Champions League semis and administrative toy-depramming with Tim Stannard...
If La Liga Loca had a nickel and a dime for every time it had to cover a story in the heady world of Spanish football concerning strikes, then it would have to master the basics of American currency. And as the colonial commoners would say, “That ain’t going to happen. Hey, I’m walking here, you mook! Officer, please don’t shoot…”
An educated guess puts the hypothetical total at around three dollars. With superb timing, the latest stoppage threat was launched while the Barcelona vs Bayern Munich game was amply demonstrating that La Liga can still teach upstarts from foreign climes a thing or two about how to play football.
So naturally, the Spanish Football Federation (RFEF) decided to blow that good-news story out of the water with the announcement that the Spanish season will cease to exist from May 16th, wiping out the final two rounds of the league campaign in La Primera as well as the Copa del Rey final.
The reason for taking what many would class as rather dramatic action is a hissy fit from the (mis)governing body over Spanish parliament planning to pass a law requiring a more even split of the TV income in La Liga from the date of the next deal.
The RFEF has been “disrespected, brushed aside and ignored,” whined a statement which also noted hopefully that it is still up for talking things through with the government.
The Spanish League – already at loggerheads with the RFEF in a power-grab tug-of-war – announced that it would be taking legal action against the rival body.
Worrying as the threat sounds, the feeling is that this is just an enormous bluffing tantrum by RFEF head Angel María Villar, who has been in the role for 26 years and sometimes likes to put on his big-boy trousers and hurl his milkshake around. To this end, Marca have relegated the story to page 28 of Thursday’s edition. An editorial praises the work of Villar but warns that he is now “confusing the Federation and Spanish football with his living room… It’s a signal to the world that to show who is in charge here”.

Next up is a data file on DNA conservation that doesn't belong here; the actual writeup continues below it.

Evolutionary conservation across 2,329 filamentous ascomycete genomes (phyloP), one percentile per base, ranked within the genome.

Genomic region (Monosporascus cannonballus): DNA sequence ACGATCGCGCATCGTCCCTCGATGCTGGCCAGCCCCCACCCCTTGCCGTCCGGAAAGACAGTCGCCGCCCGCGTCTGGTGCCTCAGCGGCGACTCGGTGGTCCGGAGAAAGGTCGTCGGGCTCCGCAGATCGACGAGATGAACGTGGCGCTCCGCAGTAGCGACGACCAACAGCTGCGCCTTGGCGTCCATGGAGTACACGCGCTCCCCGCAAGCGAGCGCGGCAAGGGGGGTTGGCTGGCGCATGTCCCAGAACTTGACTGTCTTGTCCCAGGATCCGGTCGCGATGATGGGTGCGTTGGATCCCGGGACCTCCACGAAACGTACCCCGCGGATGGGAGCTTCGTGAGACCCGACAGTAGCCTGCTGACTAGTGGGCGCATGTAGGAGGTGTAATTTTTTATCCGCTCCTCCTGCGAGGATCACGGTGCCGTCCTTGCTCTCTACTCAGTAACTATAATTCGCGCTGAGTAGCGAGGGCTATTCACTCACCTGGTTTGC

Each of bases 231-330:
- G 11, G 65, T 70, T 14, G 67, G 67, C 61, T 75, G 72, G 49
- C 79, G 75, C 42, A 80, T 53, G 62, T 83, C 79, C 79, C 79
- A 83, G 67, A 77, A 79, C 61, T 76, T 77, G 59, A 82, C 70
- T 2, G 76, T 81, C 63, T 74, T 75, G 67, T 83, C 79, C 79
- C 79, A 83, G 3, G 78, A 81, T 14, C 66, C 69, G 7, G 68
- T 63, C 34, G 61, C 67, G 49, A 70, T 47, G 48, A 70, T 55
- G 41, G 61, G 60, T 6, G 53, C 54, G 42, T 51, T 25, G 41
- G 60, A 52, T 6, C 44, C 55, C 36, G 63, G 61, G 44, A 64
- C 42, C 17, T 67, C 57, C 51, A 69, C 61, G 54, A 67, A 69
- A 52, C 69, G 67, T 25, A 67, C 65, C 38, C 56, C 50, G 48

Should a suspension take place, bedlam would ensue with clubs squabbling to claim that they got into Europe, avoided relegation, won the league, etc and so on, all based on what happened in what would be the final round of La Liga, this weekend. The only club likely to be happy are Getafe, who wouldn’t have to go through the efforts of a late survival battle.
The story has taken a little bit of the gloss off a truly remarkable performance by Leo Messi in the Camp Nou, with Twitter exploding after his Boateng-bum-drop and causing the world to be divided once again into Team Ronaldo / Team Leo camps. “A legendary match that will go down in history,” was the enthusiastic opinion of Mundo Deportivo’s Josep Maria Artells. “The best coach in the world eclipsed by the best player in the world,” noted Sport’s Joan Vehils.
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The Catalan reaction was certainly chirpier that the capital-city reception to Real Madrid’s 2-1 defeat to Juventus the previous night, with all manner of scapegoats from the full-backs to Gareth Bale and Sergio Ramos for a result that could have been a heck of a lot worse. Or better, to be fair, had James Rodríguez not ballooned an effort over the bar. While Barcelona look a shoo-in to progress in Munich – barring any ‘Porto’ moments – Madrid’s ambitions are hanging by a thread. At least if they did get through, the club might have quite a long time to prepare for a Berlin final against Barcelona – and all thanks to Spain’s game-running clowns.